The Storyline and The Muse: Non-linear writing

Exterior view. Bronze tympanum, by Olin L. War...
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When a film goes into production, everyone knows the story line but scenes are shot according to availability and location. The editor puts it all together in sequence afterward.

 

As a story writer you know the story. You’ve done your character backgrounds, research, and juggled your scenes around to create a story line with beginning, middle, and end. You know your eight sequences.  You have a story outline.

 

The same process works for writing.  You may write any part of the story at any time.  You do not need to write in a linear mode starting at the beginning and working to the end. Many writers work on the climax scene first so they know that every scene they write aims toward the ending.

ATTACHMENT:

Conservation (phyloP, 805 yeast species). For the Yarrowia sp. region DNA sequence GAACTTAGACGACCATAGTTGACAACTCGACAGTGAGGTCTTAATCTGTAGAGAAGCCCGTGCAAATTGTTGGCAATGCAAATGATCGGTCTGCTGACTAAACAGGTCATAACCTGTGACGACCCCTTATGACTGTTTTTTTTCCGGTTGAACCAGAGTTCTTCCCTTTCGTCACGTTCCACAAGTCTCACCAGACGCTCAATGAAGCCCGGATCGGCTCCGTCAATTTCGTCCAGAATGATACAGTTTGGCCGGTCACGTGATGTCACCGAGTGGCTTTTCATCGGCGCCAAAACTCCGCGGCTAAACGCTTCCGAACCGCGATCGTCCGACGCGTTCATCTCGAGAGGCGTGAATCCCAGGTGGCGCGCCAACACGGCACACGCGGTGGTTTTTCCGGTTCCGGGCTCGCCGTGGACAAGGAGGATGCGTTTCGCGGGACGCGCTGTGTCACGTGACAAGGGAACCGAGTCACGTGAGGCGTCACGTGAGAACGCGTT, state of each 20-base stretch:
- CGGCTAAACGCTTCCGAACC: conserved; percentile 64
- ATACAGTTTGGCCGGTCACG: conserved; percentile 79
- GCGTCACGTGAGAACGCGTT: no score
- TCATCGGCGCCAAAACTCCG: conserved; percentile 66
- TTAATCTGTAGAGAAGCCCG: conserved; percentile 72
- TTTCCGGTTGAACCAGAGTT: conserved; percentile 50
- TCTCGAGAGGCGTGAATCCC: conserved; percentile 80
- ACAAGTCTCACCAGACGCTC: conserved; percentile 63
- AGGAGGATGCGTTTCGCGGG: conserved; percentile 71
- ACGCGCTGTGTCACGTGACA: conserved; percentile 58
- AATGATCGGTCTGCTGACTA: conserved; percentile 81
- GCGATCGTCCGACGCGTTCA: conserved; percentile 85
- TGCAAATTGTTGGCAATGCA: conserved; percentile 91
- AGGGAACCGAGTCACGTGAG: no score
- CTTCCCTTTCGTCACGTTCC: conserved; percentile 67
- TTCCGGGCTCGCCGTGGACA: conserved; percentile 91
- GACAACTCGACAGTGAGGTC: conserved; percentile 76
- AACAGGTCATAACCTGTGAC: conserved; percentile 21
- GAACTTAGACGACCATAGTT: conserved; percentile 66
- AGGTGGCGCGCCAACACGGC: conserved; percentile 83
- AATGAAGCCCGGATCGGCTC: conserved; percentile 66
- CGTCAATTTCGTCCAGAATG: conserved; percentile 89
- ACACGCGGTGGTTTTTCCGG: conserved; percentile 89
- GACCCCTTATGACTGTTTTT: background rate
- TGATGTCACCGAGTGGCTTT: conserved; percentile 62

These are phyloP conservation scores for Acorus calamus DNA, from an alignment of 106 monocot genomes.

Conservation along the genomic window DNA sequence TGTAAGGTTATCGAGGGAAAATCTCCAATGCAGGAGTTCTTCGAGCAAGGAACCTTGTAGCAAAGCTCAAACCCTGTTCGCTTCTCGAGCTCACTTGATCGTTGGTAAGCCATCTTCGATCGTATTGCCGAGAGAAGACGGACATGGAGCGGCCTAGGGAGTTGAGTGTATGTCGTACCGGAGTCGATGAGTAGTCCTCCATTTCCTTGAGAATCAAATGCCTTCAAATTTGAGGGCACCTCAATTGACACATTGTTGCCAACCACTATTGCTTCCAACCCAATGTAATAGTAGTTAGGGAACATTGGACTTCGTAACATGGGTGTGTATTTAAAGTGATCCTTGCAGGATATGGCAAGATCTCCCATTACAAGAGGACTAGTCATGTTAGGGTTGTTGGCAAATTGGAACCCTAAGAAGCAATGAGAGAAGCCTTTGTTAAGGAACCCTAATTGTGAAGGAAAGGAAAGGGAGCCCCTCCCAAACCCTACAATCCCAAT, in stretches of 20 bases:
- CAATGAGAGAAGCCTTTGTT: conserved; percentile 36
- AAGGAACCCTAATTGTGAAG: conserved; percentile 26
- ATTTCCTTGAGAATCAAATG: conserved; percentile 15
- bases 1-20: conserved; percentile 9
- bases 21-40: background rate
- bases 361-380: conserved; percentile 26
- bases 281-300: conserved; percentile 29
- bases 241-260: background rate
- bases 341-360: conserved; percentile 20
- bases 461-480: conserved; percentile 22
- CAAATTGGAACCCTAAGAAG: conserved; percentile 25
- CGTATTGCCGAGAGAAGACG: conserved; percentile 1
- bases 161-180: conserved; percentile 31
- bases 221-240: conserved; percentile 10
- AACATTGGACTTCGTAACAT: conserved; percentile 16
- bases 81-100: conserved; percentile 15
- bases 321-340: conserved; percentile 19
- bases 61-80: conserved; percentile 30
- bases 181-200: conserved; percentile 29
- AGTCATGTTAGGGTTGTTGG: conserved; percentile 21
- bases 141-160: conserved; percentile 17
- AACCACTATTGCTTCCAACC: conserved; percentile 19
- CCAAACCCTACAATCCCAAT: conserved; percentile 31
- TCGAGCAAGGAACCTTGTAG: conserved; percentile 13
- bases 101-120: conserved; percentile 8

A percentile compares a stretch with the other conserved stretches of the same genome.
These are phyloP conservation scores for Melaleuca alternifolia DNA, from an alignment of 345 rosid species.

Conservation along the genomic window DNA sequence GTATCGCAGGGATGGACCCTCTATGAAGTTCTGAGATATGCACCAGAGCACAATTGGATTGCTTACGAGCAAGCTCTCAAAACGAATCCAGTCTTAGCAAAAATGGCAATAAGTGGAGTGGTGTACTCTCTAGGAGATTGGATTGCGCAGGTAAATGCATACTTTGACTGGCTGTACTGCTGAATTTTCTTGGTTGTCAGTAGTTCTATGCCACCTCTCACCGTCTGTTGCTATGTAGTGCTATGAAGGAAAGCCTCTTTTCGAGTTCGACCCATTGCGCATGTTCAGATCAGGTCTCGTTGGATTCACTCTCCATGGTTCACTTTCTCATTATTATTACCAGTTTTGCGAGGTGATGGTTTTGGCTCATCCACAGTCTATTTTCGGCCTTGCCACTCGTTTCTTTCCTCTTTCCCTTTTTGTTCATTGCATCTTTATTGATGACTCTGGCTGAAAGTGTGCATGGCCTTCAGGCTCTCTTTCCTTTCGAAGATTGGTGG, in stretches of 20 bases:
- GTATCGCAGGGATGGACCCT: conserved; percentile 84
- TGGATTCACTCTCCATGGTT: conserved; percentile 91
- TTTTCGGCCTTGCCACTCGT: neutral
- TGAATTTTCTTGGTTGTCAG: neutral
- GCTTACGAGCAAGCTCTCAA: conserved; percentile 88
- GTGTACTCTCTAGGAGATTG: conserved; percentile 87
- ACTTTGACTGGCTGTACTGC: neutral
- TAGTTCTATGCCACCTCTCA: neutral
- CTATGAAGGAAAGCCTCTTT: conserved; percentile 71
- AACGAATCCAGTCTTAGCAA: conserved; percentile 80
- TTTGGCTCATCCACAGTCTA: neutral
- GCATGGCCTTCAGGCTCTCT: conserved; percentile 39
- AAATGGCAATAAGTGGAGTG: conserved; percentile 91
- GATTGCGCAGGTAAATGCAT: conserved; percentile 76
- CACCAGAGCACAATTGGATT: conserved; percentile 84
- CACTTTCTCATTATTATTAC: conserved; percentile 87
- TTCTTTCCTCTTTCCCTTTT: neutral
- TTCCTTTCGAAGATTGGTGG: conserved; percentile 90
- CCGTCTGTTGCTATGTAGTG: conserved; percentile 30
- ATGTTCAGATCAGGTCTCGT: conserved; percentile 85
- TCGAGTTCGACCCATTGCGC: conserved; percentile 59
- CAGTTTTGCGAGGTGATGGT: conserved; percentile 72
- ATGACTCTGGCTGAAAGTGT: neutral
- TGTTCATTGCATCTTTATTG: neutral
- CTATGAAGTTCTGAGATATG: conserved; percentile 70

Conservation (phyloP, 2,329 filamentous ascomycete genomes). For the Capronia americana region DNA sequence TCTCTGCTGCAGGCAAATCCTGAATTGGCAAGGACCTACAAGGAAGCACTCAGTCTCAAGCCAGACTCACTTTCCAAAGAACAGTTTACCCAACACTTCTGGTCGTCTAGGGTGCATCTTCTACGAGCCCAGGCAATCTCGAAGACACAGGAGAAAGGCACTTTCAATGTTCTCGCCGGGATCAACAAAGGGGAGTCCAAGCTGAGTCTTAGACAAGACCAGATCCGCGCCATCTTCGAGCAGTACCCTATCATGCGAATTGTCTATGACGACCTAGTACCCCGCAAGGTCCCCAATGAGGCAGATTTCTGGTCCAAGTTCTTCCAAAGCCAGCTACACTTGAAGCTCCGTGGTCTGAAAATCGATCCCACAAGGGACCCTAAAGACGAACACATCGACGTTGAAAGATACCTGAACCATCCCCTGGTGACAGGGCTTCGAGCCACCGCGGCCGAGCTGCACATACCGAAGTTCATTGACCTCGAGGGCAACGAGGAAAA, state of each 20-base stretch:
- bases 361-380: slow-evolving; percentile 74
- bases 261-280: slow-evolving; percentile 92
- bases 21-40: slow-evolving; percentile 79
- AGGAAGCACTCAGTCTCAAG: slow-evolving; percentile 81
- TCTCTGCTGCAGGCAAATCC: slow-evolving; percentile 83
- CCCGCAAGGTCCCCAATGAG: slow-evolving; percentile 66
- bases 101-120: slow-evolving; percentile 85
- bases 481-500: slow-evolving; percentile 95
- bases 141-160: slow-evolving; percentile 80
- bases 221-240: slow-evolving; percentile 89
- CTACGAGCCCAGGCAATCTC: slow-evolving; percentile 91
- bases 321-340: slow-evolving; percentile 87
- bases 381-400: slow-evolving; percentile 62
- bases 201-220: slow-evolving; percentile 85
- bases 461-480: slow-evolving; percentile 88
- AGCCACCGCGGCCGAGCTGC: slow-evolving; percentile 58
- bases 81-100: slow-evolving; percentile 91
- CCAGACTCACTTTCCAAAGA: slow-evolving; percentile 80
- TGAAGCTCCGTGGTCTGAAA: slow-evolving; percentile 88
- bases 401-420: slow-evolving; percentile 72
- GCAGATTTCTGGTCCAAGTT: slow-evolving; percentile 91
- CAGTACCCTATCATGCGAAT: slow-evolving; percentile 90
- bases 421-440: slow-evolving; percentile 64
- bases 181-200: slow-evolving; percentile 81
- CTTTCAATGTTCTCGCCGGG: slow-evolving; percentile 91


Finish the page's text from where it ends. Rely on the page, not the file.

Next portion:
Writing, like story telling, comes in many moods. You may wake one morning with the perfect third conflict in a series of six ascending conflicts in your head. You don’t have to wait until you have written everything that comes before. Write the scene while it is fresh in your head.

 

Remember that this is a first draft. You will work on transitions and gaps when you review your first draft.  For now, you want to fill in all the pieces of your story. The order of when you write the scenes does not matter.

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